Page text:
That doesn’t appear to be the case anymore.

    Negotiation is a skill often developed by people who are charged with settling existing disputes or with creating new agreements. Since we are focusing on dispute resolution in this chapter, we will limit our discussion to the resolution of disputes rather than the negotiation of new contract terms, but keep in mind that these activities essentially draw on the same skills.

    In Getting to Yes, written by members of the Harvard Program on Negotiation, the goal of negotiation is viewed as “win-win.”Roger Fisher, William Ury, and Bruce Patton, Getting to Yes (New York: Penguin Books, 1991). Note that this is a substantially different goal from litigation. Our adversarial legal system requires one party to “win” and the other party to “lose.” Getting to Yes focuses on principled negotiation, and it sets forth specific steps and discusses strategies to allow participants to achieve the “win-win” goal. This book’s popularity perhaps suggests that people have a real interest in learning about ADR, avoiding litigation, and ensuring that all parties leave the resolution process as “winners.” Some concepts common in negotiation include the BATNA, WATNA, and the bargaining zone. For example, the authors of Getting to Yes encourage negotiators to know their best alternative to a negotiated agreement (BATNA). This ensures that unfavorable terms will not be accepted and terms consistent with a negotiator’s interests won’t be rejected. Roger Fisher, William Ury, and Bruce Patton, Getting to Yes (New York: Penguin Books, 1991), 100. Likewise, the worst alternative to a negotiated agreement (WATNA) is a concept used by some negotiators prior to entering negotiations. The bargaining zone is the area in which parties to a negotiation are willing to trade, barter, or negotiate their positions, within which parties can find an acceptable agreement. If you think of a Venn diagram, the bargaining zone would be where the two ovals overlap. The reservation point is essentially a party’s “bottom line,” beyond which it will not agree to terms.

    Let’s go back to our example. Imagine that after negotiating with your fabric supplier, the following facts emerged: The fabric supplier believed that it sent the correct fabric to you, because one of your new employees inadvertently ordered the wrong fabric. You reviewed your business records and determined that this allegation was true. This sounds like a misunderstanding that would be easy to clear up in negotiation, doesn’t it? Imagine the embarrassment and hard feelings that would have been caused by immediately filing a formal complaint in court, not to mention the great expense that both parties would have incurred. Through negotiation, chances are very good that this misunderstanding will be resolved in a win-win outcome and that you will be able to continue your working relationship with your supplier.

    Key Takeaways

    Negotiation is a method of alternative dispute resolution (ADR) in which the parties retain power to decide on a resolution of the issue themselves, without relying on a neutral decision maker. Negotiation is also used between parties entering into agreements, when there is no legal dispute. Negotiation is often the first method of dispute resolution attempted, because it is inexpensive and relatively fast. Additionally, parties that wish to continue working together in the future often employ negotiation as a friendly method to resolve disputes. Negotiation between parties with unequal bargaining power can result in the stronger party being heavy-handed at the negotiation table, which can result in unfair outcomes for the weaker party. Since negotiation does not follow an externally imposed set of rules, parties may negotiate as their conscience dictates. However, negotiation is often considered a dispute-resolution option that can result in a win-win situation for all parties, as illustrated by the popular book Getting to Yes, in which negotiation strategies are set forth in detail.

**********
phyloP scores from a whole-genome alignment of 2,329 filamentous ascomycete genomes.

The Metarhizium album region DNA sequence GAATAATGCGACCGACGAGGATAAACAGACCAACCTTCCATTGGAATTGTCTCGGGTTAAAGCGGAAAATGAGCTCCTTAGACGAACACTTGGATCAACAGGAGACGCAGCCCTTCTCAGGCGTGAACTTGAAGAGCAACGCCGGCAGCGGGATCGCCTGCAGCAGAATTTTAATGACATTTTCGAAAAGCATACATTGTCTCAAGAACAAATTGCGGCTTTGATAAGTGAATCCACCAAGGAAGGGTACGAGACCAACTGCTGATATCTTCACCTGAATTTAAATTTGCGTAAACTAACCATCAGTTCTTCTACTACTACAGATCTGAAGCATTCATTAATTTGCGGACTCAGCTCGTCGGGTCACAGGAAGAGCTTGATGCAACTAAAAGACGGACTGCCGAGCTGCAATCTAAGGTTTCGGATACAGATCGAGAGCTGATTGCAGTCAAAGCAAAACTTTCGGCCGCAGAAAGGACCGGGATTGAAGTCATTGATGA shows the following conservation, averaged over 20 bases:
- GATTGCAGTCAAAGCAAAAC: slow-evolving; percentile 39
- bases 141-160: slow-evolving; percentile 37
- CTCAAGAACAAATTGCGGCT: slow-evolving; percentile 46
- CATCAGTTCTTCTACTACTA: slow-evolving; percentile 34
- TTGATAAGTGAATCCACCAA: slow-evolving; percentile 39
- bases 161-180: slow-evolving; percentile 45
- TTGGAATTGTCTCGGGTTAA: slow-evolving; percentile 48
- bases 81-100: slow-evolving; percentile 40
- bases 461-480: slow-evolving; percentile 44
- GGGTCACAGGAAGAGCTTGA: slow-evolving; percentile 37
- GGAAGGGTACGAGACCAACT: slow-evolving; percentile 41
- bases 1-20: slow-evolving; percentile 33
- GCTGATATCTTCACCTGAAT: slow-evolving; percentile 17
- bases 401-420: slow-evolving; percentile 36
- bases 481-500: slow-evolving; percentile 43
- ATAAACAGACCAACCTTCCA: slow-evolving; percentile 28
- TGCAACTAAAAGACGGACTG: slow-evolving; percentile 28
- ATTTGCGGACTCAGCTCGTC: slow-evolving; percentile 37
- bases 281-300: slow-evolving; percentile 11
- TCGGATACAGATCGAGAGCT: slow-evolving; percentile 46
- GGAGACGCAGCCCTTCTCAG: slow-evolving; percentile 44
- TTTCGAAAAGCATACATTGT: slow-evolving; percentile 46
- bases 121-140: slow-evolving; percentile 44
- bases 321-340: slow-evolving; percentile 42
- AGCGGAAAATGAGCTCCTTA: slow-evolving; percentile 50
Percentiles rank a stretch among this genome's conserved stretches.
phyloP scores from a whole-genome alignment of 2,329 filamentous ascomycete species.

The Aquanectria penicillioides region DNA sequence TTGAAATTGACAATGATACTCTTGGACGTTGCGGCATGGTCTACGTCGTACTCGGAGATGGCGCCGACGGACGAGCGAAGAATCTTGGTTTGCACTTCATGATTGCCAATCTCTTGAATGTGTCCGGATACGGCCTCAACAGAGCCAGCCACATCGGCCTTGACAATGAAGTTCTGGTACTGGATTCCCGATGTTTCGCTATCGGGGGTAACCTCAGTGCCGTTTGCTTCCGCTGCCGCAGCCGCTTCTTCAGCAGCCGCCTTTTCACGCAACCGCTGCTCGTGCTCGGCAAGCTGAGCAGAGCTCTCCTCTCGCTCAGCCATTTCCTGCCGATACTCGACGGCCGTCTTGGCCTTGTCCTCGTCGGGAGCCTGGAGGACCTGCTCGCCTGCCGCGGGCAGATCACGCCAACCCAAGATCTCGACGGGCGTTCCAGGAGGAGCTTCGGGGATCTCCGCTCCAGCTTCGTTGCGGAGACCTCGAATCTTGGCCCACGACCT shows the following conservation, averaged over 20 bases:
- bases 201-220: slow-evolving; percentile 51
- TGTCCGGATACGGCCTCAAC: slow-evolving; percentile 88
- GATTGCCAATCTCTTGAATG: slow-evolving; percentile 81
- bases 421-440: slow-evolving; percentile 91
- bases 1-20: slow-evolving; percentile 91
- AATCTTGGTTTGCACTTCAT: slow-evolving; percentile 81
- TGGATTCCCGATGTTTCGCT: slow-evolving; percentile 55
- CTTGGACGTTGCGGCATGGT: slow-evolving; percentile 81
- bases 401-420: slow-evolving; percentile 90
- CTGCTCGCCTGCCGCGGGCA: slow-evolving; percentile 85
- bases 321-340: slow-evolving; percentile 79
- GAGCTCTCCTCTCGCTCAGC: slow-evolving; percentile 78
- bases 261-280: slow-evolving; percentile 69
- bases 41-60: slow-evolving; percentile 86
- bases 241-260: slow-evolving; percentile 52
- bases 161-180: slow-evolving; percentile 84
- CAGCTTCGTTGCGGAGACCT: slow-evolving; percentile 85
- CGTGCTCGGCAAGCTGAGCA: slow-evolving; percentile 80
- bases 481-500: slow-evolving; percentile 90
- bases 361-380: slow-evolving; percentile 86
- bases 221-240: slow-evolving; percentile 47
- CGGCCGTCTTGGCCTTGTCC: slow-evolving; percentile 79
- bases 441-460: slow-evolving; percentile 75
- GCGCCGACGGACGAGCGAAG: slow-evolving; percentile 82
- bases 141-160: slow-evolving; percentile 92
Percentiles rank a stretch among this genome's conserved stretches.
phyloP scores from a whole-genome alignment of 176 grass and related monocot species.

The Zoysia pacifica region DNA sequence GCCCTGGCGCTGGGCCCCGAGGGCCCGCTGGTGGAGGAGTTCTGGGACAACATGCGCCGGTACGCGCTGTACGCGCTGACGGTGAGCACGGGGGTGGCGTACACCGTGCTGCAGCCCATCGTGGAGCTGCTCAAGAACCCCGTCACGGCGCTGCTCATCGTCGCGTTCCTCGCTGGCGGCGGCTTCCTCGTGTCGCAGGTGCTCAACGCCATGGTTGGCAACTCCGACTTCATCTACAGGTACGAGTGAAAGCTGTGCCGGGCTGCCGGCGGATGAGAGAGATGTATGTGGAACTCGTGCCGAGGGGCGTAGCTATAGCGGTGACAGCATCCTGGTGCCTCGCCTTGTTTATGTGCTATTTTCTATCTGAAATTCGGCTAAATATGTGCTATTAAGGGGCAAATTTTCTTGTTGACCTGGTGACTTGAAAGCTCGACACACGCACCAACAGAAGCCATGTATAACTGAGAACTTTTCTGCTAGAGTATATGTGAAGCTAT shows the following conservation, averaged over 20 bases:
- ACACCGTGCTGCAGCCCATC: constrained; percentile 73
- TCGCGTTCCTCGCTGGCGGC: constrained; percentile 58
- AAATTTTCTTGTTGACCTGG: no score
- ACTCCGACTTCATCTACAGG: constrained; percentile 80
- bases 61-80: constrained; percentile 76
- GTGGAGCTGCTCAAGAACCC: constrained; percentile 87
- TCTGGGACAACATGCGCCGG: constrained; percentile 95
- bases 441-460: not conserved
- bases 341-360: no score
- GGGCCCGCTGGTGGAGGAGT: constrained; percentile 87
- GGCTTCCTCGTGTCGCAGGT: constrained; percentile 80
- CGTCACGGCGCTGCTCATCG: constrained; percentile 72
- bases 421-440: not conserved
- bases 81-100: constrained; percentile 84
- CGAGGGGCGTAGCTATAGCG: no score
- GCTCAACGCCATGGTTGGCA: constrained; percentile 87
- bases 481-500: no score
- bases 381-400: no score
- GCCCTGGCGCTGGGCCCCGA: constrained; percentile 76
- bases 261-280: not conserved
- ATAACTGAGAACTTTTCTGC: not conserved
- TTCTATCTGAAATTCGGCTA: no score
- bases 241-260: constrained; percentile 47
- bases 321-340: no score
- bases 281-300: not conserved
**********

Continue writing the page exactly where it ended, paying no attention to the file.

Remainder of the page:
Exercise \(\PageIndex{1}\)
    1. Visit and click “Negotiate with Bill” under “Online Negotiation Course.” This is a free interactive negotiation exercise. After completing the negotiation, answer the following questions: How far did you get? (If you did not get to level three, go back and try it again. See if you can get all the way through to level three.) What negotiation strategies did you learn? In other words, what works? What doesn’t work?
    2. What are the benefits of negotiation as a dispute-resolution method? What are the drawbacks?
    3. How can parties that have unequal bargaining power negotiate meaningfully, without one party taking advantage of the other? Have you ever negotiated with someone who had more bargaining power than you? What were your strategies during the negotiation? Did you obtain your goal by the conclusion of the negotiation?
    4. Watch the video in "Hyperlink: Rubbermaid’s Unequal Bargaining Power". If you were a manufacturer and you had to raise prices due to an increase in price for your raw materials, and if Wal-Mart was your most important customer, what strategies would you employ so that both parties would have a chance to have a “win-win” outcome?

    This page titled 6.2: Negotiation is shared under a CC BY-NC-SA license and was authored, remixed, and/or curated by Anonymous.